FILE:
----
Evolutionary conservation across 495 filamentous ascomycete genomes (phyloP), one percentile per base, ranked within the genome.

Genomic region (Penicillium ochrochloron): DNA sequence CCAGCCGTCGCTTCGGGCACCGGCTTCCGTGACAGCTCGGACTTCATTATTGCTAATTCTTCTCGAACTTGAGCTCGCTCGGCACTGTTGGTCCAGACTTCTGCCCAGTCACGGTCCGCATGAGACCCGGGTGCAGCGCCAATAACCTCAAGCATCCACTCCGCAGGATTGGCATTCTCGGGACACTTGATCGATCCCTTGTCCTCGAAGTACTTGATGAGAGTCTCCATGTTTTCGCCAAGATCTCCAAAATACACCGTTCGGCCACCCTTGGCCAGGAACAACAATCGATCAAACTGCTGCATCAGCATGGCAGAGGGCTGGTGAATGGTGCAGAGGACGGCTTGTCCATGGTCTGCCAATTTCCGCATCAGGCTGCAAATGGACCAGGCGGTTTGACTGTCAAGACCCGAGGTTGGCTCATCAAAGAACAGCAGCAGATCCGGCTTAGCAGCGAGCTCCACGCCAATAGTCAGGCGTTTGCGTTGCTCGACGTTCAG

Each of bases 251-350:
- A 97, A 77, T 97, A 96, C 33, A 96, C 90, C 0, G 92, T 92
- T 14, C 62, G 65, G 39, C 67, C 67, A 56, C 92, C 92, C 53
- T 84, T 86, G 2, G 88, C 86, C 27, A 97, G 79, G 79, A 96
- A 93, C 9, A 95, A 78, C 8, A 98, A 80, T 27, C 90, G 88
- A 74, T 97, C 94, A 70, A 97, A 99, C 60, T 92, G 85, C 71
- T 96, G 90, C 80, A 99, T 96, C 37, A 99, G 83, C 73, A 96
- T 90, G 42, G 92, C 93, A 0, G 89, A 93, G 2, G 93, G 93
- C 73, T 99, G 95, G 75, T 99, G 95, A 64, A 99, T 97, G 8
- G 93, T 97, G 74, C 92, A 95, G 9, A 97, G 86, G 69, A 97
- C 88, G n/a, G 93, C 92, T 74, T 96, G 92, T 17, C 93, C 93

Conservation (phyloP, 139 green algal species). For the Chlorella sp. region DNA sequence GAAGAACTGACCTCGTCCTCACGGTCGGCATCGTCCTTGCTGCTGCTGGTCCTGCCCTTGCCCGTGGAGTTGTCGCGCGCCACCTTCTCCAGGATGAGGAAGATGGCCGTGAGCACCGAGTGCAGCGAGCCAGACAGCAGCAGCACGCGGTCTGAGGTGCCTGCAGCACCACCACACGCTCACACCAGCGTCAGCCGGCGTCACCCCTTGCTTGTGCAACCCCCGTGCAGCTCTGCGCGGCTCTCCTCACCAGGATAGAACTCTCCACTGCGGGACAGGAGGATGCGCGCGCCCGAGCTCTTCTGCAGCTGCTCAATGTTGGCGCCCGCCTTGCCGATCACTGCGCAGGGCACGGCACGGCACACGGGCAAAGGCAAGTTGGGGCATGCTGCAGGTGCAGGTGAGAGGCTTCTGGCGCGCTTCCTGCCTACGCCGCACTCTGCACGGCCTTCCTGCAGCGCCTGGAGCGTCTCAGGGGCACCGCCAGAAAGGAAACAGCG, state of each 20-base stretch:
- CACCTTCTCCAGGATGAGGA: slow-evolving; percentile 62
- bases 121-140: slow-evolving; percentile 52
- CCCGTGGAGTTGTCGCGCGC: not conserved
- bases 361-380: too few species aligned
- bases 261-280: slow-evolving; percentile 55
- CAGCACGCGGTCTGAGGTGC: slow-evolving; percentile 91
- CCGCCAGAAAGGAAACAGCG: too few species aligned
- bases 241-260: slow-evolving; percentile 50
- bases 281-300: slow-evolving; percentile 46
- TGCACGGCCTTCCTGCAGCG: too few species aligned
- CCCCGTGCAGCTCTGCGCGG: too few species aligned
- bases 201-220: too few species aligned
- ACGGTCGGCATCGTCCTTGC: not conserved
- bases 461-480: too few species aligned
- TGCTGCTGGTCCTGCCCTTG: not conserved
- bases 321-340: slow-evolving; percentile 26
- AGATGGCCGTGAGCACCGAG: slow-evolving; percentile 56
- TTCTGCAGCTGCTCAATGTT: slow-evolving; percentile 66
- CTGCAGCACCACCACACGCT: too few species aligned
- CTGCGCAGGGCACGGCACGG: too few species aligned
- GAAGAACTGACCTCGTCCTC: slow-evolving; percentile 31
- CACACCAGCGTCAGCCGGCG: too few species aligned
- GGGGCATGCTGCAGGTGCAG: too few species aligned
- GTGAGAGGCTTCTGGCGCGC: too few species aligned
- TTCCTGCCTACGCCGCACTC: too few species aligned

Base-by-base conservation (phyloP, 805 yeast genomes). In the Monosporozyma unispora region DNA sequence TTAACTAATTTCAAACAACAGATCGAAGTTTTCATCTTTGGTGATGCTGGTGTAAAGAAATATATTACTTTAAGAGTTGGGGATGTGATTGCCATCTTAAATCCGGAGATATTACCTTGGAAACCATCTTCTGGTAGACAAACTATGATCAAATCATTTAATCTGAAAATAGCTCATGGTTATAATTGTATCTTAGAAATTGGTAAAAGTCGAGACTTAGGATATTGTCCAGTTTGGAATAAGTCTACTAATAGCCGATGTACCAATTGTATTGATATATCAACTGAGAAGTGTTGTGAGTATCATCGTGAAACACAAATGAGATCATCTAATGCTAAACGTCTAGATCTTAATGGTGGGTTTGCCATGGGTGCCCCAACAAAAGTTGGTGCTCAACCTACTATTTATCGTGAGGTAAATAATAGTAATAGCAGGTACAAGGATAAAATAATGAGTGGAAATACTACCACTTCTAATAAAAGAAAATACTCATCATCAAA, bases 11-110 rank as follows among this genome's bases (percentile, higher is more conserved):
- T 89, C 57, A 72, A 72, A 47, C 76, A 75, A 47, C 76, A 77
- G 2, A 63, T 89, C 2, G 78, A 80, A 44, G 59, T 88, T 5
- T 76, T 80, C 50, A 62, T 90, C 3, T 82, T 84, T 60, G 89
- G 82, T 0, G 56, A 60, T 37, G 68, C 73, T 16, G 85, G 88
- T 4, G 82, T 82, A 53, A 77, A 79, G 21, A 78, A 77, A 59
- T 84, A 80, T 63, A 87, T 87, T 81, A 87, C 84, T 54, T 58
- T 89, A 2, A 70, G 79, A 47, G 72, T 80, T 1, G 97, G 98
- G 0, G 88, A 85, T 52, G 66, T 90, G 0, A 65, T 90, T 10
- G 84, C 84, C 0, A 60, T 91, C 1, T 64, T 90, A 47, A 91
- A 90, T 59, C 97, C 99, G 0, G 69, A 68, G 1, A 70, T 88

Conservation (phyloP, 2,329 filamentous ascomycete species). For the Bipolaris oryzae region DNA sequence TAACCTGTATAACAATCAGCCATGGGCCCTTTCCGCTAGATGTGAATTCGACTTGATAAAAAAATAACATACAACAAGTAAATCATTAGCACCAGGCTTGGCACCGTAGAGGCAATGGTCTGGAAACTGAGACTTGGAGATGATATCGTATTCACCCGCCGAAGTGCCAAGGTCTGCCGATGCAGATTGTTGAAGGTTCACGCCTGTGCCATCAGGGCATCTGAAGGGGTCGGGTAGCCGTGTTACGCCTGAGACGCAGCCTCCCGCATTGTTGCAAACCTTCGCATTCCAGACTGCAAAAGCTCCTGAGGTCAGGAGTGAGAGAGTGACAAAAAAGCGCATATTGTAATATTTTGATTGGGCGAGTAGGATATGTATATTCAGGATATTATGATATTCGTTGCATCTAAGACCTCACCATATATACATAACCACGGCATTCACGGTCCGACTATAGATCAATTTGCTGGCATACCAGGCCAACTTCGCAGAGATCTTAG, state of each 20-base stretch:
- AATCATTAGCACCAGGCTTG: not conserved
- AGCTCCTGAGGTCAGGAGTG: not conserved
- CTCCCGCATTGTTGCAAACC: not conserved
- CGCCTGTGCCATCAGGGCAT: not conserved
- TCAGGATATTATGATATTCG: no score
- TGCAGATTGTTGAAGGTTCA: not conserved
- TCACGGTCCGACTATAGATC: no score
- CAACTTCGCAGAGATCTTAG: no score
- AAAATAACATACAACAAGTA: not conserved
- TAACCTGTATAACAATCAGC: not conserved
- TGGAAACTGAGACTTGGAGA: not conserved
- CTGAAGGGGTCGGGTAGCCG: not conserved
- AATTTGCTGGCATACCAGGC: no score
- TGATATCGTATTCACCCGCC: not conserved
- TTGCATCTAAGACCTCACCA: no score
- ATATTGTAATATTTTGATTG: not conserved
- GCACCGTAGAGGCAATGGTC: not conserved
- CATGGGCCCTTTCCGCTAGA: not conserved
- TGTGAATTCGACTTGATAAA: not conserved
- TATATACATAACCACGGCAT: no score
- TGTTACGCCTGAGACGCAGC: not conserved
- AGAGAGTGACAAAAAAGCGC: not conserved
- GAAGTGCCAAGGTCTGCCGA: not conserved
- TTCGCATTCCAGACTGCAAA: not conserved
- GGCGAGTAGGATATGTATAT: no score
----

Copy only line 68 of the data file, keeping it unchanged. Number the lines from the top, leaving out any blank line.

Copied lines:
- GCACCGTAGAGGCAATGGTC: not conserved